SEAL OF THE EPICOPAL DIOCESE OF FLORIDA
- The Seal is an elliptic-lanceolate shape.
- The border has beaded edges and contains the lettering: "Diocese of
Florida Organized A D 1838"
- Within the center of the seal is a figure of the Evangalist, St. John,
holding his sinister hand a chalice and his dexter hand a Book of Common
Prayer. The prayer book indicates that it was in this Diocese that the
first Anglican Prayer Book Service to be held in the continental limits of
the United States were aboard John Hawkin's ship anchored in the St.
John's River off Fort Caroline in 1565. The chalice is one of the symbols
of St. John. In this instance, a snake, which is sometimes shown with the
chalice, has been omitted.
- Above the head of St. John are seven golden stars, represnting the
seven churches which organized the Diocese in 1838. These churches were:
Christ Church, Pensacola; Christ Church (now Trinity Church) Apalachicola;
St. John's, Tallahassee; St. John's Jacksonville; St. Joseph's, St. Joseph
(now St. James', Port St. Joe); St. Paul's, Key West; and Trinity, St.
Augustine. Reading from left to right, the stars represent those churches.
Trinity, St. Augustine, is represented by the star directly above St.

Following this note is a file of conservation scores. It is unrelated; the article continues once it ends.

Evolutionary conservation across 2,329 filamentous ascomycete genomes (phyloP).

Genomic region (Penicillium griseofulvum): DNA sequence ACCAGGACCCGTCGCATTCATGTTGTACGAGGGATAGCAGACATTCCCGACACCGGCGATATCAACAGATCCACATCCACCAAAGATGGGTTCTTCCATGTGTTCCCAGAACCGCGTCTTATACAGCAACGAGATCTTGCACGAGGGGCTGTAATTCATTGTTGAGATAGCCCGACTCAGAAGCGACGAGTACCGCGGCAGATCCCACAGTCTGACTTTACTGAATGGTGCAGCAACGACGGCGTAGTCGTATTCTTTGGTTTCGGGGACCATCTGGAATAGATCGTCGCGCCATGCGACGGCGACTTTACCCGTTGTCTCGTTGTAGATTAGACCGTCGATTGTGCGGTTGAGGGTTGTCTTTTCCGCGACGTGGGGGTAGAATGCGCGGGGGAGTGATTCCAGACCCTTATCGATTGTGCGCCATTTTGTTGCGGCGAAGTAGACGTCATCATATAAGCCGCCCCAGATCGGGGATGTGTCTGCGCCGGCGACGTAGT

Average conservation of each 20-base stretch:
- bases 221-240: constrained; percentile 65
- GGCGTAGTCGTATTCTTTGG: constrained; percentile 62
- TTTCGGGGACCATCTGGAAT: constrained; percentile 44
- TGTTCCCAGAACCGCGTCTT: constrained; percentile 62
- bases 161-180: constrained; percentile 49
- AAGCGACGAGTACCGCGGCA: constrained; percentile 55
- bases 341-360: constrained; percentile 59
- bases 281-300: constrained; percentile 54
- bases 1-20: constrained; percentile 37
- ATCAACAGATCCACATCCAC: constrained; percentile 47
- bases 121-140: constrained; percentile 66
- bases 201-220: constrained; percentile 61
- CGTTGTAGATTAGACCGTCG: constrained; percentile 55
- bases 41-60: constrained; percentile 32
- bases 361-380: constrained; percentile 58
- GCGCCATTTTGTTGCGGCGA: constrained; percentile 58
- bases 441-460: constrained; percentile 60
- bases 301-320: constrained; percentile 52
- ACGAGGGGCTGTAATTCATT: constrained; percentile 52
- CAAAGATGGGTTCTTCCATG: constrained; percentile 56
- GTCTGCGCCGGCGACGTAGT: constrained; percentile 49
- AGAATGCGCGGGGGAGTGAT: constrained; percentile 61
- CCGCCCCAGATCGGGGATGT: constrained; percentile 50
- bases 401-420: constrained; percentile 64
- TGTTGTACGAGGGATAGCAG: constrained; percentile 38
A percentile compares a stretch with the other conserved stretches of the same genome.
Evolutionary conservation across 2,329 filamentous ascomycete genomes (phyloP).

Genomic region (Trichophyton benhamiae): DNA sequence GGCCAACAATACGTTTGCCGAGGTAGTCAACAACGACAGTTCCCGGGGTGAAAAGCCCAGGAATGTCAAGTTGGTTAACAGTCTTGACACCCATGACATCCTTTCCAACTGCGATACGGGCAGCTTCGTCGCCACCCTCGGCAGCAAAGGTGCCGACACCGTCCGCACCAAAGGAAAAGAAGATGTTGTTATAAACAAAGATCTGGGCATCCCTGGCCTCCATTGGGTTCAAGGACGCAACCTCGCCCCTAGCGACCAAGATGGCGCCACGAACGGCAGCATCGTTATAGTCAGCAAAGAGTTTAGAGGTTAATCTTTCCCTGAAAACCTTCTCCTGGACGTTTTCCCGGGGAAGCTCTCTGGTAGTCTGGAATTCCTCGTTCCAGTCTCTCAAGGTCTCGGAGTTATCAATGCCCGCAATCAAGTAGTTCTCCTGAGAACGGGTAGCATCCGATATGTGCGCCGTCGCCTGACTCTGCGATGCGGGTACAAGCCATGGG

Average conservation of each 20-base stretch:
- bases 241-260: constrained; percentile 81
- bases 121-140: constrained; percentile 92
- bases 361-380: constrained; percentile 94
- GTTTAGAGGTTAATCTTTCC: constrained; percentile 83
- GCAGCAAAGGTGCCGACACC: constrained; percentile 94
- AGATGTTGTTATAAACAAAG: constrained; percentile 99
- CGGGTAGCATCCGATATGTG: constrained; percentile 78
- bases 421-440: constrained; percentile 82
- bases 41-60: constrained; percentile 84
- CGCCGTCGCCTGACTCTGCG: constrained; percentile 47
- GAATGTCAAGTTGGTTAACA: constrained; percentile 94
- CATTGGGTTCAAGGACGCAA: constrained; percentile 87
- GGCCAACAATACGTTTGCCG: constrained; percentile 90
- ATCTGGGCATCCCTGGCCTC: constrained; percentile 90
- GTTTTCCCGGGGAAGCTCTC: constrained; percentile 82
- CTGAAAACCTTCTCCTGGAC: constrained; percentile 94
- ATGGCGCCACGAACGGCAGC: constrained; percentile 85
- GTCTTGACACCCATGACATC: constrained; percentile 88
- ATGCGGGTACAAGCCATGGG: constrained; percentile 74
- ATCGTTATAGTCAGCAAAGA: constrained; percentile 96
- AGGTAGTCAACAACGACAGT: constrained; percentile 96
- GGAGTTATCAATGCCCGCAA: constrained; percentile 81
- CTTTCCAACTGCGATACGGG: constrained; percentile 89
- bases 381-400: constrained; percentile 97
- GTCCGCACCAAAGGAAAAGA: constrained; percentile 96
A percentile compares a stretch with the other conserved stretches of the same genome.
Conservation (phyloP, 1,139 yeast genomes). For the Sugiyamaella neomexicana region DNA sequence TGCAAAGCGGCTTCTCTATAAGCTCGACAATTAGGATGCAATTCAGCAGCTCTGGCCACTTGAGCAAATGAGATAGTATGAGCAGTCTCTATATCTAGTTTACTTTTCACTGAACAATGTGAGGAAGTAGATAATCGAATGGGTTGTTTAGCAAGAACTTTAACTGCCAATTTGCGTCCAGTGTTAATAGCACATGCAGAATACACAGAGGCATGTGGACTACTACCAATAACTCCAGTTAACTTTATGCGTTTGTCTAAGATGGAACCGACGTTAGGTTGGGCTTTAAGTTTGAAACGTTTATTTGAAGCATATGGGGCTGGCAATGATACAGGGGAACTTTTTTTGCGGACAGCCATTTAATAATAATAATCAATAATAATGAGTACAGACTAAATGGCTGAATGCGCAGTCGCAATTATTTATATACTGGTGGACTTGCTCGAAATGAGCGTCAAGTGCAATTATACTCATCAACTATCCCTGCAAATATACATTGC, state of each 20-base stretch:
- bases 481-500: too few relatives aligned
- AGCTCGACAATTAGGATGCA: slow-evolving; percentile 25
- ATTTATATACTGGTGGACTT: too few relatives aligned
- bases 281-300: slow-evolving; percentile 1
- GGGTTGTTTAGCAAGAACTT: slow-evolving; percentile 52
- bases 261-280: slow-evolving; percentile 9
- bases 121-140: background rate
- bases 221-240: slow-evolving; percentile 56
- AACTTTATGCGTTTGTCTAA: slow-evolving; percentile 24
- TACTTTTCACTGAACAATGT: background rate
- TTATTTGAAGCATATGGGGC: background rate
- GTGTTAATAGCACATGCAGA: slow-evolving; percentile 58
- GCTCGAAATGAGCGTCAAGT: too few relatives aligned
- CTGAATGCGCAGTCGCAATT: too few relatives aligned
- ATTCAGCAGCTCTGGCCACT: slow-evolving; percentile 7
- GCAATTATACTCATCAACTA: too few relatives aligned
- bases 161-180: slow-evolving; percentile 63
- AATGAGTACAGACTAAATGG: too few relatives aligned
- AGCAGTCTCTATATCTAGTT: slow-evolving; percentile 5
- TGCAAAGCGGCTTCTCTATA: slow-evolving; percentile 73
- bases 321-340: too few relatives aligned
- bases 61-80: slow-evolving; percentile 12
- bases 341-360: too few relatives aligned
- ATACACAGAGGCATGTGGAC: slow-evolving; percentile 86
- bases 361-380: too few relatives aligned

John's head. There is no significance to the varying sized of the stars
and the order used is taken from the listing in the 1838 Diocesan Journal.
- The alb of St. John is white, with dark blue apparels. The Paryaer
Book is the same alizarin crimson as the boarder and a gold cross is
superimposed. The chalice is silver with gold lining. The girdle is brown
with gold tassels. The halo is white. The face and hands are flesh color.
- On either side of St. John are three palm trees in their natural
colors. The palm are suggstive of the sub-tropical latitude of Florida.
- The lower third of the seal shows an eagle, with wings displayed,
which is one of the symbols of the United States. The head of the eagle is
facing the dexter side. The eagle is superimposed over the lower quarter
of the figure of St. John and is gold in color.
- Beneath the eagle and filling the bottom of the lipse is an orange
branch with blossoms, which hides the talons of the eagle. The orange
blossom being the State flower, were are reminded that orgiginally all the
State was included within the Diocese of Florida. All leaves and blossoms
are natural color.
- There is no symbolic significance to the number of palm trees, orange
leave, blossoms or beads on the outer borders.
- The use of St. John, with his accompanying symbols, is assumed to have
a historical connection with the St. John's River -- the largest in the
State, and until the advent of modern transportation, the chief means of
travel and commerce within Florida.
Typed 30May2007 by Carlos Alejandro Delgado from prepared text provided
April 3, 1996 accompanying a black and white drawing of seal
by Virginia Baker; Editor of diocesan newspaper